September 2, 2014
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Baby Health

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Impetigo

What is impetigo?

Impetigo is a very common (and highly contagious) skin infection that is caused by Staphylococcus aureus bacteria. Although it can affect anyone, it is most often found in preschool-aged children.  Impetigo appears as red blisters or bumps on the face, usually around the nose and the mouth. The blisters may ooze or rupture and release an amber-coloured fluid that dries and forms a honey-coloured crust.

What causes impetigo?

Impetigo can occur when the Staphylococcus aureus bacteria that normally live on skin get into cuts, scrapes, or insect bites. It can also occur after someone has had chicken pox and can even develop on normal, healthy skin.

What are risk factors for impetigo?

  • Young age. Infants and children under 6 years old are at greater risk, since their immune systems are still developing.
  • Crowded conditions. Impetigo may be easily spread in crowded places such as schools and daycares.
  • Direct contact. Impetigo may be spread if someone touches you after touching their rash or if you touch their rash directly. It could also be spread through playing sports that involve skin-to-skin contact.
  • Indirect contact. The bacteria can be spread through the sharing of intimate items such as bed sheets, clothing, and towels.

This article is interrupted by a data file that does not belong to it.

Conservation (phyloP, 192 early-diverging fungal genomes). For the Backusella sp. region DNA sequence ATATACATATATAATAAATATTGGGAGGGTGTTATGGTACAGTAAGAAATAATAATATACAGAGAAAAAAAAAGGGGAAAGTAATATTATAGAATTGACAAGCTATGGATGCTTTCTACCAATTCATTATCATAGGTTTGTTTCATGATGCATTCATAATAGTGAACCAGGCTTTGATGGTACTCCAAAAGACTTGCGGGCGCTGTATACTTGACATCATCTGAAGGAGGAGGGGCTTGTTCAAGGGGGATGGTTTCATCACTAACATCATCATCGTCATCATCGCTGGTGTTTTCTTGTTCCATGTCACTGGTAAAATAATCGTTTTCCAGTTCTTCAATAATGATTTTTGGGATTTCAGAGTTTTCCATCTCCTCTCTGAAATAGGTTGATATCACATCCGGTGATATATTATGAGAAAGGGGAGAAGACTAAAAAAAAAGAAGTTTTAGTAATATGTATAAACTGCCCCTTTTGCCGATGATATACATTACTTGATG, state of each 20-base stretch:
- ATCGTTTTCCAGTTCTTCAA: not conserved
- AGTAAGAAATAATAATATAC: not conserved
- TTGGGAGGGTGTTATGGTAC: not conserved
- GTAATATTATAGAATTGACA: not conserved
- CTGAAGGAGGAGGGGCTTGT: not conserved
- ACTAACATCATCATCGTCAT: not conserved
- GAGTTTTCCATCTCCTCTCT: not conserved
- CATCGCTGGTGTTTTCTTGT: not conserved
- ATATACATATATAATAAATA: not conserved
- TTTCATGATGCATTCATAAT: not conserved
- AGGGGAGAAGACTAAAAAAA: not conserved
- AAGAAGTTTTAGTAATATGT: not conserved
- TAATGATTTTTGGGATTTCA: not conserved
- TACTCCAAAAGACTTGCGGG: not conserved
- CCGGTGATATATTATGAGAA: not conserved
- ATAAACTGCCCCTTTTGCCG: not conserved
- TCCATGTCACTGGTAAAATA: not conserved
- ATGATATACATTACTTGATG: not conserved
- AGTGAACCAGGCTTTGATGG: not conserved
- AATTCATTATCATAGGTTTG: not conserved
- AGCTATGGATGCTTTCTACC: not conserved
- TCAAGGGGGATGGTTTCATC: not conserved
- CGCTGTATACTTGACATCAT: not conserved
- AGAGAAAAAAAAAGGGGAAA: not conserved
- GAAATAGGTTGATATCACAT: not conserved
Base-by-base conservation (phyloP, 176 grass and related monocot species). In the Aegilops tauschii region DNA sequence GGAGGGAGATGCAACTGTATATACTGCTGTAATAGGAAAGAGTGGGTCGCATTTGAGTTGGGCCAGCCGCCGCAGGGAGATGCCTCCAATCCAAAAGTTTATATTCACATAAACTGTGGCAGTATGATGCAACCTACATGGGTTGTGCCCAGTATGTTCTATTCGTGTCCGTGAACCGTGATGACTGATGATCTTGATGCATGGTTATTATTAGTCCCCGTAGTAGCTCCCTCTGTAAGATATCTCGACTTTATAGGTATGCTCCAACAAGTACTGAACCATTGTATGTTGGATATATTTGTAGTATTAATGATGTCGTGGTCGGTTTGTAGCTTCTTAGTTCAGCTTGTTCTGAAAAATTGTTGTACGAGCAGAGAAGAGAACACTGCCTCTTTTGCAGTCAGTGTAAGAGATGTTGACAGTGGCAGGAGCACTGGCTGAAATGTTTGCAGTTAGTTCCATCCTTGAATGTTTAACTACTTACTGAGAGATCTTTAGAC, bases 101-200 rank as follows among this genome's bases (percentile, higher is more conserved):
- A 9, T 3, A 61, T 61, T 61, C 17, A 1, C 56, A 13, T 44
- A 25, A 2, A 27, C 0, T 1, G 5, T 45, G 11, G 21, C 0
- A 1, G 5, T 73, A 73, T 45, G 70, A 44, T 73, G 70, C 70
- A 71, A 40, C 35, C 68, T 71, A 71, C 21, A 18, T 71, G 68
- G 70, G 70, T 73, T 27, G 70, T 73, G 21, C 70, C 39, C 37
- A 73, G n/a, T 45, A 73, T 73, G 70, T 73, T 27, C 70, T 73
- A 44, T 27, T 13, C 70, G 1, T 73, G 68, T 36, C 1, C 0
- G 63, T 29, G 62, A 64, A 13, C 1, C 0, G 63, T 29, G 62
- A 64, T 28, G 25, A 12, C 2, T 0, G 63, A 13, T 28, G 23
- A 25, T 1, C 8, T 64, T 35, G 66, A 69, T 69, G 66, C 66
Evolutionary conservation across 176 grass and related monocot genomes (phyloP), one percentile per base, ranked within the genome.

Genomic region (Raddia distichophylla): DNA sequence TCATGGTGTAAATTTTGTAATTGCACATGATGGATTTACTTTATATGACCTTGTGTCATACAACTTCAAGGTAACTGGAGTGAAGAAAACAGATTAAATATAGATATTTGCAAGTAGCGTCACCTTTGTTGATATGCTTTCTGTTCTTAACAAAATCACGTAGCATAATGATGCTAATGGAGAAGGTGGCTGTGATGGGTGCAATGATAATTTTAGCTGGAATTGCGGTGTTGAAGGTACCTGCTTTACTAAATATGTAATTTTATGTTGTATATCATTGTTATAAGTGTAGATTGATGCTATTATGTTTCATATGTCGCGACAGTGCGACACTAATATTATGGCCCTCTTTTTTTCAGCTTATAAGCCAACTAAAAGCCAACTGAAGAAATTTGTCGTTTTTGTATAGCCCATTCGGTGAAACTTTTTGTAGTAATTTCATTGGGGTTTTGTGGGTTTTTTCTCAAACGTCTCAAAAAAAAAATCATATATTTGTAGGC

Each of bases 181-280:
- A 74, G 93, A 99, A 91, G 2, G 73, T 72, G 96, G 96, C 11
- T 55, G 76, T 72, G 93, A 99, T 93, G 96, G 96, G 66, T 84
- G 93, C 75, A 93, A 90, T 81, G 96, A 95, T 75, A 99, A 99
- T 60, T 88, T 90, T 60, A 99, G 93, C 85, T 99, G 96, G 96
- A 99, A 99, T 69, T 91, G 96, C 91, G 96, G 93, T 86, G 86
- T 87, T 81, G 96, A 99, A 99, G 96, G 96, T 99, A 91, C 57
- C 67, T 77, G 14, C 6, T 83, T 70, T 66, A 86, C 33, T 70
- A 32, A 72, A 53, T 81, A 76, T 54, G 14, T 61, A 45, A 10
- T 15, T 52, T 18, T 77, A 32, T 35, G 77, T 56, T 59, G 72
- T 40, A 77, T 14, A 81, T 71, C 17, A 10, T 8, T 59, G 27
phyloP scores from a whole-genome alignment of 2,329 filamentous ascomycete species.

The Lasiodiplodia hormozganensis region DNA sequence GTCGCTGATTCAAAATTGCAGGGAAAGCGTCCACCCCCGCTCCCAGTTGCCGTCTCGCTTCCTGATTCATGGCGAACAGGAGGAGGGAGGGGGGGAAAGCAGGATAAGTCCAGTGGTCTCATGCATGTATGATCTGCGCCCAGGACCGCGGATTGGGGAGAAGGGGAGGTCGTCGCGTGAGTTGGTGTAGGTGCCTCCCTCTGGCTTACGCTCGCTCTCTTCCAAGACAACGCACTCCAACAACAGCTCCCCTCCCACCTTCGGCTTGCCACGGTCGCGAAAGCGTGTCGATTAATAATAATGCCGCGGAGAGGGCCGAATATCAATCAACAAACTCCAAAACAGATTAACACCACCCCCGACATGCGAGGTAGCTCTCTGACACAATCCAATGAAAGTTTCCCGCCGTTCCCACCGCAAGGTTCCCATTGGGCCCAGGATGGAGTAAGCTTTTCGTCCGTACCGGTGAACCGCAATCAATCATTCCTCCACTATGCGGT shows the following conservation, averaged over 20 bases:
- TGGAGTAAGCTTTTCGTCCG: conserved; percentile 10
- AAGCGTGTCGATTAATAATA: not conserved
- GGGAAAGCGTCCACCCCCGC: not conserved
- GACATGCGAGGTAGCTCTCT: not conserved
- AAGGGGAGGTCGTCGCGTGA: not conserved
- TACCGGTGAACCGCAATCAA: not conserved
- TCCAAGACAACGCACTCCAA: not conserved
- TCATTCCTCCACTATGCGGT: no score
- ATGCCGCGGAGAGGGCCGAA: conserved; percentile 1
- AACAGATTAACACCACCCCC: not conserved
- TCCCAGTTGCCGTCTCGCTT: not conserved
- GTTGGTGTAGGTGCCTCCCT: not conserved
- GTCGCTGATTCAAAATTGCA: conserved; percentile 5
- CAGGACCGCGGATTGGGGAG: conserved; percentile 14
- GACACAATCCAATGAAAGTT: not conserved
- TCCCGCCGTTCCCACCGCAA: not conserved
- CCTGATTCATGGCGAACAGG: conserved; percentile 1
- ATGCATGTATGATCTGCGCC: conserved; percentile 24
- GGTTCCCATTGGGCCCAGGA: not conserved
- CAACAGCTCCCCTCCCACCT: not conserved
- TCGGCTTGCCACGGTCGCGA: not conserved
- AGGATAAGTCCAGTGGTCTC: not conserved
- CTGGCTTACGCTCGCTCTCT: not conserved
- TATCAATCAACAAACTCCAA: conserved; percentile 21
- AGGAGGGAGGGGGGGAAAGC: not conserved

• Poor personal hygiene. Poor hygiene can promote the spread of impetigo.
  • Warm, humid conditions.
  • Predisposing factors such as chicken pox, insect bites, burns, dermatitis, scabies, diabetes and HIV infection.

Is it serious?

Impetigo is usually not serious and typically goes away on its own within 3 weeks. However, impetigo could potentially lead to complications such as kidney inflammation, severe inflammation of connective tissue under the skin (called cellulitis), and methicillin-resistant Staphylococcus aureus (MRSA) infection. Because of this, your doctor may decide to prescribe antibiotics that are either applied on the skin or taken by mouth.

How can the spread of impetigo be prevented?

  • Keep the sores covered lightly with gauze. Always wash the sores with mild soap and water and dry thoroughly before covering.
  • Always wash your hand thoroughly after touching the sores.
  • Do not share clothes, towels, or bed sheets with an infected family member.
  • Wash the infected family member’s clothes, towels, and bed sheets separately.
  • Make sure any antibiotic treatment is finished as prescribed by the doctor.
  • Keep the infected person at home until the infection has cleared up.

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